Robinson admitted that she initially lied to the police twice, first telling the police she knew nothing about the murder and later “telling the police” she had learned about the murder from Hill only. Id. at 252-60. She explained that she had lied because she “was scared, ” and having “never been in trouble, ” she did not want to “have [any]thing to do with [the murder investigation].” Id. at 257-59, 262-63.

         On-redirect, Robinson testified that, after the police noted inconsistencies between her and Hill's statements, she told the police the “complete truth” that she had spoken to the defendant directly after the murder. Id. at 266-69.

         iii. Robertson, Taylor, and Barber

         Both Lawrence Robertson and John Taylor were at 1312 East Capitol Street NE “installing a water meter” on the day of the murder. Trial Tr. 7/9/71 at 272. Robertson saw the victim in the morning, when the victim came out of the building to check on what Robertson and Taylor were doing. Id. at 272-73. Later, around 1:30, Robertson saw the victim with “a middle-aged man, ” whom he “wouldn't be able to recognize” and whose physical characteristics he did not describe. Id. Robertson also testified that he did not “see anybody running out of the apartment that afternoon.” Id. at 276.

         Taylor first saw the victim in the morning at the same time as Robinson, saw him again “around lunch time, ” when he “came over to the truck and wanted to know the exact time, ” and again at “approximately 1:30 or 1:45, ” when he “and some other guy walk[ed] out to the street [to] look[] in a car.” Id. at 277-78. Taylor saw the victim a fourth time, “at around 2:30, ” when he saw the victim “standing in the hall talking to another fellow, ” whom Taylor “didn't get a good look at” and whom Taylor likely would not be able to recognize. Id. at 278, 283. Taylor finished work “somewhere around 3:20 or 3:25.” Id. at 282.

         Charles Barber testified briefly that on the day of the murder, he was walking home “up 13th to East Capitol” when he went “past 1312 East Capitol Street . . . around 12:30 or 1:00 o'clock.” Id. at 284-86. Near the building, he saw the defendant and “another man under the hood of [a] car.” Id. at 285. Barber identified the unnamed man as “the man who owned the place, ” noting that he was “old, ” “white, ” and “thin.” Id. at 284-86. He further testified that “it looked like they were working on the car” together. Id. at 287.

         iv. Ellen Johnson

         At the time of the murder, Ellen Johnson, the sister of the defendant's girlfriend, lived at 1312 East Capitol Street NE, the building where the victim's body was found. Trial Tr. 7/9/71 at 293. Ellen knew the victim as “her rent man.” Id. Ellen testified that she saw the victim in the morning, when he “knocked on [her] door, ” and again “when [she] got home” that day, after a man “knocked on [her] door and told [her] to come up to the apartment and see [the victim's] body.” Id. at 294-95. She went to the apartment and saw that the victim had “something white stuffed in his mouth and a cord around his neck and his hands were tied behind his back.” Id. at 295. Later that day, she spoke to Hill on the phone and told him that “someone just killed [the] rent man, ” id. at 297, but denied telling him “any details of what [she] saw” and did not “describe the body” to him, id. at 298.[4] At the end of the trial, Ellen was called back for brief rebuttal testimony and confirmed that she did not speak with anyone other than Hill and people at the crime scene before midnight that evening. Trial Tr. 7/14/71 at 685-86.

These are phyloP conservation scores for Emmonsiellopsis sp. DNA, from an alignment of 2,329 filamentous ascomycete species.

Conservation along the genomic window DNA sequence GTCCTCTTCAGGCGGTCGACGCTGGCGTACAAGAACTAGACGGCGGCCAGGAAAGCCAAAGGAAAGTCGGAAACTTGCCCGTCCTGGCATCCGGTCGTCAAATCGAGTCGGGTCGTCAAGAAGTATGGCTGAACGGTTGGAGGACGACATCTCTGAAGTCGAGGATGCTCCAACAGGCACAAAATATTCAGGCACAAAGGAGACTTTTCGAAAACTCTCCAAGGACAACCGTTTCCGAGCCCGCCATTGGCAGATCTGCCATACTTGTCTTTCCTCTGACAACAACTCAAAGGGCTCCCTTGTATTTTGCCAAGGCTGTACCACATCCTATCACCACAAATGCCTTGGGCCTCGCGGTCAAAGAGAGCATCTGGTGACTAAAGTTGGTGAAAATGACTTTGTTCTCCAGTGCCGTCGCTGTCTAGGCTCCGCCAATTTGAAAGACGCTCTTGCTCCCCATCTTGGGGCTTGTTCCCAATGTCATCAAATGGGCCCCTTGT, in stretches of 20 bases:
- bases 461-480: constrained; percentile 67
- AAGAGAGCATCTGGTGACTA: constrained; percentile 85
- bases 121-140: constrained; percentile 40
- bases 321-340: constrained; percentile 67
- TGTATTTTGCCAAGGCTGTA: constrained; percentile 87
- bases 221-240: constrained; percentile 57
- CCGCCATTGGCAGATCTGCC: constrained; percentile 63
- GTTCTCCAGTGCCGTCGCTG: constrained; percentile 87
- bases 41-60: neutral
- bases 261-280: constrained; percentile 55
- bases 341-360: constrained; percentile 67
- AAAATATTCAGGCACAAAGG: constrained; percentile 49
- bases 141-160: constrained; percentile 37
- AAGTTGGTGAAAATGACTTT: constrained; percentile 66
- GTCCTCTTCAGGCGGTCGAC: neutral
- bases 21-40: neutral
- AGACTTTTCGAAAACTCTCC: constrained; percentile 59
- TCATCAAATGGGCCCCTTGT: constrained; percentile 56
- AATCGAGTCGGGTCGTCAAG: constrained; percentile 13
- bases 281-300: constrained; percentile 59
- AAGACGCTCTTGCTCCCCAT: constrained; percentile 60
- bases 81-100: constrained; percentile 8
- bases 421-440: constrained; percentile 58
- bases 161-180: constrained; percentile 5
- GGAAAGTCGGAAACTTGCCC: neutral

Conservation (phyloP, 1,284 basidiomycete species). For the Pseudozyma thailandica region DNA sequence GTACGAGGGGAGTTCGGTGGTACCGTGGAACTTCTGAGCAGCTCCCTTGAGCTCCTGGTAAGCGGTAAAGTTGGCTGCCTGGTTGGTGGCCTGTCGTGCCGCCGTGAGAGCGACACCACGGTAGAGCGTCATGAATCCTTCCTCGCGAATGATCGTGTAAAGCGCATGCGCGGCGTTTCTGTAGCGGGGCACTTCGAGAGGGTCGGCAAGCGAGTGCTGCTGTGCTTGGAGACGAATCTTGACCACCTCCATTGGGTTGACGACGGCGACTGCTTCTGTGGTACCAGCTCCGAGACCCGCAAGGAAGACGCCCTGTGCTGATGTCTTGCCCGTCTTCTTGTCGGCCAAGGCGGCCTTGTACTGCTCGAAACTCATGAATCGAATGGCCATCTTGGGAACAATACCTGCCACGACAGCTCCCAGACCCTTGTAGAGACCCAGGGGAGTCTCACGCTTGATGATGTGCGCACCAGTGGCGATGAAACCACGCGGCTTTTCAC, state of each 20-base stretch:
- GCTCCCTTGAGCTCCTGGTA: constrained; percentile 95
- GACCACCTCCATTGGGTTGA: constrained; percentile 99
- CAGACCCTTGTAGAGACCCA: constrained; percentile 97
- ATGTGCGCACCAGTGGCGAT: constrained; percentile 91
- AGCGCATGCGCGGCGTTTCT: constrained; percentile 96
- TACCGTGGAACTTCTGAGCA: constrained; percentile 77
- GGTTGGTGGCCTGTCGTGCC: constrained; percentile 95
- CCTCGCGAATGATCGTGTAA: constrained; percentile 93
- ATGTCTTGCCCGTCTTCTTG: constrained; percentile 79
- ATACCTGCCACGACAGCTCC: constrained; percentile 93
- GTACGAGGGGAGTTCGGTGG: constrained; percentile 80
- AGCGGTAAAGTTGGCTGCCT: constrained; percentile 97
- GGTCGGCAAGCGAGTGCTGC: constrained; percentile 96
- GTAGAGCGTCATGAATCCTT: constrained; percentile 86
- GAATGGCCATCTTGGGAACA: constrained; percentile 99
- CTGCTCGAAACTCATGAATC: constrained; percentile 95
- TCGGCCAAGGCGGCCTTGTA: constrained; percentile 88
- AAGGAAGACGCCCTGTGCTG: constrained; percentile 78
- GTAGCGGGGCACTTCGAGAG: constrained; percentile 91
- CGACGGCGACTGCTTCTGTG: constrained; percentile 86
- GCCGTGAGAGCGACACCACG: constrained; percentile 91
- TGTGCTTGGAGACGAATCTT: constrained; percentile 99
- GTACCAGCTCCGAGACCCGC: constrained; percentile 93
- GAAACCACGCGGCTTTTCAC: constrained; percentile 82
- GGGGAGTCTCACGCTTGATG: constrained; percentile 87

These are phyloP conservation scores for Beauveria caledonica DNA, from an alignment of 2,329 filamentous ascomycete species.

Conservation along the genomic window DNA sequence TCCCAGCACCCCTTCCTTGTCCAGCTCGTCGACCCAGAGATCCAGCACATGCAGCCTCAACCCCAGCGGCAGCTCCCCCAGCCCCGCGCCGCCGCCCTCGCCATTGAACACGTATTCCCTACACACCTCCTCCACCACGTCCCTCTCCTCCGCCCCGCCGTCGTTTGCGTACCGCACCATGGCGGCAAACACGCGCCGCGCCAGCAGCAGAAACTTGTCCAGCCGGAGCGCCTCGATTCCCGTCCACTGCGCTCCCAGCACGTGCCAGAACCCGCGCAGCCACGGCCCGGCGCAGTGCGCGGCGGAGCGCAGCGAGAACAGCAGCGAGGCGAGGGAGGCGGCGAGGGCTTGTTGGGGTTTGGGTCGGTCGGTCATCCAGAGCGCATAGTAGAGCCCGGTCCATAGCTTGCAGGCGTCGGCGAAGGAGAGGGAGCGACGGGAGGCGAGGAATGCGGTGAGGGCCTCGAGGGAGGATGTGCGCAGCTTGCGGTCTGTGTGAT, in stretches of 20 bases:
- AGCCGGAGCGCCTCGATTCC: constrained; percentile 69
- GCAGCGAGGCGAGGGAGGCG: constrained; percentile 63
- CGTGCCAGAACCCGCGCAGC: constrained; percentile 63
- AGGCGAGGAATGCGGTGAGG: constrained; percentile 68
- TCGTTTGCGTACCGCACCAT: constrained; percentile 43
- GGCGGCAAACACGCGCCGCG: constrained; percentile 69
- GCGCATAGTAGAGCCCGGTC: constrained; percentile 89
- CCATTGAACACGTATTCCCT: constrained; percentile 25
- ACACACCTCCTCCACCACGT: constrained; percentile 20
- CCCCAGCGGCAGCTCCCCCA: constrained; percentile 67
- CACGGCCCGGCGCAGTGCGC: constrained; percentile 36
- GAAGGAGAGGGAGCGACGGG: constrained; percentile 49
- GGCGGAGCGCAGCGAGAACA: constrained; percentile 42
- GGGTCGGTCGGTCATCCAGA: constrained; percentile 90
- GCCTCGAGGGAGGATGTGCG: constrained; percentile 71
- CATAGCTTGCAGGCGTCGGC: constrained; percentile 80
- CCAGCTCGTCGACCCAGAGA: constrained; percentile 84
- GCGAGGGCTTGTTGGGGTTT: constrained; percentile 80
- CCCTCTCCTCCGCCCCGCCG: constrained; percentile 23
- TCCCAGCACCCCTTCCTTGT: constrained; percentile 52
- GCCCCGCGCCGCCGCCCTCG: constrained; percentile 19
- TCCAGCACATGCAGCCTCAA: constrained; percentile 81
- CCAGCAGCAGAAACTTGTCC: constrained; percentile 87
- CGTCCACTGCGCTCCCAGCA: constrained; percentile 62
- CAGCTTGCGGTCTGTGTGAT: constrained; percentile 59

v. Wilson Dean

         Wilson Dean, the brother of the defendant's girlfriend, worked for the victim “for about three weeks” prior to his murder. Trial Tr. 7/12/71 at 375-77. Wilson testified that three days before the murder, he had been painting the apartment in which the victim's body was later found, and that the defendant “came up” to the apartment that day as it was being painted. Id. at 382-83, 393. Wilson was painting the apartment “green” or “turquoise, ” and “left a paint pan, ” “a roller, ” and “a bucket of paint . . . in the sink.” Id. at 383-84. At this time, Wilson found a dog leash and collar, like the one used to bind the victim, and a woman's “white stocking” in the apartment, which he “did not take” with him. Id. at 386-89.

         On the day of the murder, Wilson testified that he saw the defendant “between two and three o'clock . . . coming up C street.” Id. at 377-79. Wilson did not “know where [the defendant] was coming from, ” id. at 380, but noted that Wilson's house, where the defendant often stayed with Wilson's sister, Mary Dean, was somewhere “around the corner” from 1312 East Capitol Street NE, where the murder occurred, id. at 378.[5] ...